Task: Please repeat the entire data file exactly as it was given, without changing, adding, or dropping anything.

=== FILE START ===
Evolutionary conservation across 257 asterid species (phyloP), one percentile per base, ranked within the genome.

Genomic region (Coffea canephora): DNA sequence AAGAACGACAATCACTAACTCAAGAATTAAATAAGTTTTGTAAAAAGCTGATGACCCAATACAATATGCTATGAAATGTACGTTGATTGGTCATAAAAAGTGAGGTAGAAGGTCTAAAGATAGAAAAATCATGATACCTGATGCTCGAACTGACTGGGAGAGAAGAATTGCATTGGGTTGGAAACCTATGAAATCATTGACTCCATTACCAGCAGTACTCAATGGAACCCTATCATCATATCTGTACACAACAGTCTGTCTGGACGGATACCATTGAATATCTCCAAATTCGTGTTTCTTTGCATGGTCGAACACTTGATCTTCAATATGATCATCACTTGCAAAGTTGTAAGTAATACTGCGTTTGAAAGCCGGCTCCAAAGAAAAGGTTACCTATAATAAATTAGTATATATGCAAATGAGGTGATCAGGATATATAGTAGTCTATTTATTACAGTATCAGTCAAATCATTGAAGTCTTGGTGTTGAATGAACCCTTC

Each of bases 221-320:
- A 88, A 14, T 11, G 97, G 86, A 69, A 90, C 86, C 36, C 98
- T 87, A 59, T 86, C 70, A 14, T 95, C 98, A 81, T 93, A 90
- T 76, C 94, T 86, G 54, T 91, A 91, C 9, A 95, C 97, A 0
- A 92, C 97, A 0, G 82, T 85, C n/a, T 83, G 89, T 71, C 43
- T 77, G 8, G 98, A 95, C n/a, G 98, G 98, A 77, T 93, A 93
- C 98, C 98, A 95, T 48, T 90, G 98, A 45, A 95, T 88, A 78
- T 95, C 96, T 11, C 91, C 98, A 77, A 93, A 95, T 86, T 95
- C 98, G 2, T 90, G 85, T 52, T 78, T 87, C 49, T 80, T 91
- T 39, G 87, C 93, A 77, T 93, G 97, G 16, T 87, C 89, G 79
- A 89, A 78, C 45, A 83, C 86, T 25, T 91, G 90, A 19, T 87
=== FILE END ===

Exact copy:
Evolutionary conservation across 257 asterid species (phyloP), one percentile per base, ranked within the genome.

Genomic region (Coffea canephora): DNA sequence AAGAACGACAATCACTAACTCAAGAATTAAATAAGTTTTGTAAAAAGCTGATGACCCAATACAATATGCTATGAAATGTACGTTGATTGGTCATAAAAAGTGAGGTAGAAGGTCTAAAGATAGAAAAATCATGATACCTGATGCTCGAACTGACTGGGAGAGAAGAATTGCATTGGGTTGGAAACCTATGAAATCATTGACTCCATTACCAGCAGTACTCAATGGAACCCTATCATCATATCTGTACACAACAGTCTGTCTGGACGGATACCATTGAATATCTCCAAATTCGTGTTTCTTTGCATGGTCGAACACTTGATCTTCAATATGATCATCACTTGCAAAGTTGTAAGTAATACTGCGTTTGAAAGCCGGCTCCAAAGAAAAGGTTACCTATAATAAATTAGTATATATGCAAATGAGGTGATCAGGATATATAGTAGTCTATTTATTACAGTATCAGTCAAATCATTGAAGTCTTGGTGTTGAATGAACCCTTC

Each of bases 221-320:
- A 88, A 14, T 11, G 97, G 86, A 69, A 90, C 86, C 36, C 98
- T 87, A 59, T 86, C 70, A 14, T 95, C 98, A 81, T 93, A 90
- T 76, C 94, T 86, G 54, T 91, A 91, C 9, A 95, C 97, A 0
- A 92, C 97, A 0, G 82, T 85, C n/a, T 83, G 89, T 71, C 43
- T 77, G 8, G 98, A 95, C n/a, G 98, G 98, A 77, T 93, A 93
- C 98, C 98, A 95, T 48, T 90, G 98, A 45, A 95, T 88, A 78
- T 95, C 96, T 11, C 91, C 98, A 77, A 93, A 95, T 86, T 95
- C 98, G 2, T 90, G 85, T 52, T 78, T 87, C 49, T 80, T 91
- T 39, G 87, C 93, A 77, T 93, G 97, G 16, T 87, C 89, G 79
- A 89, A 78, C 45, A 83, C 86, T 25, T 91, G 90, A 19, T 87